Meet the incredibly down-to-earth Dan Fletcher, the Yorkshire-born culinary talent behind Sky Garden’s Fenchurch Restaurant
Words Annie May Byrne-Noonan
Young, vibrant chef Dan Fletcher may not be the typical custodian of an establishment such as Fenchurch, the high-end eatery in 1 Sky Garden Walk that sits at the apex of the Walkie Talkie Building. Yet he is exactly the ambassador its glassy counterparts such as the Shard and Heron Tower need at the helm of their restaurants. “It isn’t really about competing with our high-rise peers as we’re all offering such different things. I’m focusing on making Fenchurch the absolute best it can be, rather than worrying too much about what the others are up to!” Nor should he worry. After a successful stint at The Square in Mayfair, the Yorkshire-born chef is keeping things fresh some 37 floors up.
Fenchurch sits within the impressive expanse of views, Jurassic style foliage and cocktail bars that make up Sky Garden. Yet Fletcher’s rural upbringing is the channel that runs through the menu and grounds its dishes. Described as British-European in influence, Fletcher uses the best of British produce as the foundation for his recipes. “Growing up in Yorkshire opened my eyes to what amazing ingredients grow across the UK all year round. I have great memories of picking crab apples, strawberries, raspberries and elderflower as a child. Now they go straight on the menu at Fenchurch as soon as they are in season.”
His culinary style is influenced in part by his time spent with Edinburgh chef Tom Kitchin, who uses Scottish produce as the basis for his French-inspired dishes. “My time with Tom Kitchin was incredibly monumental for me. I learnt so much, from the physical skill required for cheffing, to understanding the unbelievable dedication needed to run a successful kitchen. It’s really stuck with me.”
Like many successful chefs, his love affair with food began at an early age. Whilst working at a local kitchen, his eureka moment arrived when things got a little hectic backstage. “I still remember the moment the chef said ‘Dan – grab a knife, we need some beans topping and tailing!’ I jumped at the chance to get out of the dish room and I’ve never looked back.”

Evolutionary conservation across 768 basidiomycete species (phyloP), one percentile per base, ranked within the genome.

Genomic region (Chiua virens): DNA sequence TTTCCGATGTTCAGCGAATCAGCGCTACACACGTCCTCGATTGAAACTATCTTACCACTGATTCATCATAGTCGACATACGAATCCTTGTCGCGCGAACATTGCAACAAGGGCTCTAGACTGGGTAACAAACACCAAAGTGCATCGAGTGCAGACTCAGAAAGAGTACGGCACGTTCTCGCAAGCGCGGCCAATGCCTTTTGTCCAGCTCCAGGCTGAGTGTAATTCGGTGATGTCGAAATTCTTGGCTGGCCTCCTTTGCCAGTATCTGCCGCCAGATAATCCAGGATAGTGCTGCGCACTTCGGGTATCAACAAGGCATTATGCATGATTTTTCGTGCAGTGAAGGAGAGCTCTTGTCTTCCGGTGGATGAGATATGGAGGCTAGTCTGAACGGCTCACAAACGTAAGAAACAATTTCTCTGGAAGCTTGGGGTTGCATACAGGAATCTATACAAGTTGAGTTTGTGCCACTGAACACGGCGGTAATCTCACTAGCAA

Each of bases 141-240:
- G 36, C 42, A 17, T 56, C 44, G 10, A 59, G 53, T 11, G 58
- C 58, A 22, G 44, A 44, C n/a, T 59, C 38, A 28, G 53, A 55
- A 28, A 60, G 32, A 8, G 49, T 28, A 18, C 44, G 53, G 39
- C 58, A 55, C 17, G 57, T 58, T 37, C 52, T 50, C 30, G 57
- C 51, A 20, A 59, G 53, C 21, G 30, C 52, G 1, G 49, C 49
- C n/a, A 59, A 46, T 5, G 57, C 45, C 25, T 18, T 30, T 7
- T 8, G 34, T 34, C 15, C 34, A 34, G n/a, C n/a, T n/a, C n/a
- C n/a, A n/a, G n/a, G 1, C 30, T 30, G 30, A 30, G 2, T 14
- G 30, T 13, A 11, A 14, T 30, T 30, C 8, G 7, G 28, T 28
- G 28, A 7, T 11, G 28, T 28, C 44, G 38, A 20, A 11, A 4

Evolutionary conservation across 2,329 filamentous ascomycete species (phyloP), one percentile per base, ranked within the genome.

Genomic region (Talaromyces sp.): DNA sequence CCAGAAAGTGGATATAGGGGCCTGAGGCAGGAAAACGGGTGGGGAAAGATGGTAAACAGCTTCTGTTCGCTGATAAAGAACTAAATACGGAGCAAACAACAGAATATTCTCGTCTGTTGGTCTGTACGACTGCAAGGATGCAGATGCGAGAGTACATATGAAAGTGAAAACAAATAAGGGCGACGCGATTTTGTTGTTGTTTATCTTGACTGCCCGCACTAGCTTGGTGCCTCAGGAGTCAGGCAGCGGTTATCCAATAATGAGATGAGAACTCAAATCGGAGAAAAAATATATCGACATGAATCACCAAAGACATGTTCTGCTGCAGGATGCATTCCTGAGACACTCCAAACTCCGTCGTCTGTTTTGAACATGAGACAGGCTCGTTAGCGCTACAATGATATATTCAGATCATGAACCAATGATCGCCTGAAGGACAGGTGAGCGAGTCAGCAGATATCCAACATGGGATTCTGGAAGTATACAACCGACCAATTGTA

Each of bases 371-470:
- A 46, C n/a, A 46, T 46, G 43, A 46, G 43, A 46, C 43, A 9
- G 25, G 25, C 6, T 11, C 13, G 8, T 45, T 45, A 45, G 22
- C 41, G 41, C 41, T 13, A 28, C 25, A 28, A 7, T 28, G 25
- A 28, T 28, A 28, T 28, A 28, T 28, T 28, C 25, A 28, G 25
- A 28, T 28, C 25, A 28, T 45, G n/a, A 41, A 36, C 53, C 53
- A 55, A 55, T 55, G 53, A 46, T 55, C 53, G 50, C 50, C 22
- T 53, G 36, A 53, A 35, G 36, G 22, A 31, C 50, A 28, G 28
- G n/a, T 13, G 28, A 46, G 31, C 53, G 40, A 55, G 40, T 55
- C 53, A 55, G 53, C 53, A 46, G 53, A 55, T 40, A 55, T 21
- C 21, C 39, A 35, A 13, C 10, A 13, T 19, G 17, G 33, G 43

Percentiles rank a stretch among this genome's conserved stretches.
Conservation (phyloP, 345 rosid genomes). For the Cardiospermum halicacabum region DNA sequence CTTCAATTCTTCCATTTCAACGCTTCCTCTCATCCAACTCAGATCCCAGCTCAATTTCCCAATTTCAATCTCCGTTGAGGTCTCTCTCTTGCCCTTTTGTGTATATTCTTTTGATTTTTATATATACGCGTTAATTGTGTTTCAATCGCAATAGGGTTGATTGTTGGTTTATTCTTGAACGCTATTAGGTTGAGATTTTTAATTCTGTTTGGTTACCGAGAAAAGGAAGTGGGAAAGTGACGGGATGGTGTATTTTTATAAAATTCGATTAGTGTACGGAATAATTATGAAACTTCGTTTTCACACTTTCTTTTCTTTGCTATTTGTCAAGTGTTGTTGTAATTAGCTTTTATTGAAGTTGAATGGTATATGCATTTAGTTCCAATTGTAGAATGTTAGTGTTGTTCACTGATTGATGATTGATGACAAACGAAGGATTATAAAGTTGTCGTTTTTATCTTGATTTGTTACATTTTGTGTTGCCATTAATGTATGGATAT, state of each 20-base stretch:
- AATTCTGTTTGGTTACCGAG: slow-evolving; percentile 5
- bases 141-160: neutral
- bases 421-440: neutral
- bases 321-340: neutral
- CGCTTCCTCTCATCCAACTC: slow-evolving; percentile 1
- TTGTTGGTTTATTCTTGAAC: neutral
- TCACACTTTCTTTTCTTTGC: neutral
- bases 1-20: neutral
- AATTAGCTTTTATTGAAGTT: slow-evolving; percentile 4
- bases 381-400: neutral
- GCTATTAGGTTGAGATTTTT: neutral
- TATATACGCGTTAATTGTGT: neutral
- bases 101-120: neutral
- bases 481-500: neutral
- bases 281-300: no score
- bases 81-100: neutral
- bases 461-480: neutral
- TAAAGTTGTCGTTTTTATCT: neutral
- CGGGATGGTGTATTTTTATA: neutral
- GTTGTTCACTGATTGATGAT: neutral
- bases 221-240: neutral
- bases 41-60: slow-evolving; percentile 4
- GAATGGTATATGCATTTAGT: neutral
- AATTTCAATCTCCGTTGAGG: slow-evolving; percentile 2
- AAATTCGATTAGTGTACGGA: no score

Fletcher’s homegrown approach is the perfect contradiction for a restaurant with views that make London look like a toy town. “Ultimately, we’re showing off the great produce Britain has to offer. This captures everything from our fantastic scallops and langoustines to artisanal cheese made by small producers up and down the country. The fact that we’re bringing these guys to such a global audience is something I’m very proud of.”
This relaxed approach is also happily present in the restaurant’s clientele. “One of my favourite things about Fenchurch is the diverse range of guests who visit. We have businessmen, couples on dates, foodies, families and tourists. It’s a real pleasure to be able to cook for visitors from all walks of life, and see their reactions to all the dishes we produce.”
Coupled with a vista that makes you feel you are standing at the helm of a futuristic titanic, there is no doubt that Sky Garden is an impressive date venue. “With that view, live music, great cocktails, a relaxed atmosphere and fantastic food, I think you’d be hard pressed to find a better option”. So does Dan have any recommendations for that tricky first date? “I would start with a cocktail at the Sky Pod Bar and then go for the tasting menu at Fenchurch – it removes that awkward moment where you both stare at the menu, and I think a tasting menu says ‘I’m serious’.”
Fletcher’s roots in the Yorkshire countryside have irrevocably influenced his dishes, bringing Fenchurch restaurant down to earth. When I ask him if he thinks this is the case, he responds in reference to Yorkshire chefs generally: “Do you know what, I’m surprised by how many Yorkshire-born chefs I’ve met in London! I’m not sure what it is; maybe it’s something in the water up there. They’re always so friendly, hardworking and honest – another thing that makes me really proud!”
As our meeting comes to a close, and as we are sky high, it seems entirely appropriate to ask the resident chef what his last meal on earth would be. “As important as food is to me, what would matter most is who’d be there with me. I’d have all my friends and family around me, enjoying a huge feast of monumental proportions with lots of wine, laughter and music.” In that case, make my last meal at Fenchurch, but only if Dan is there.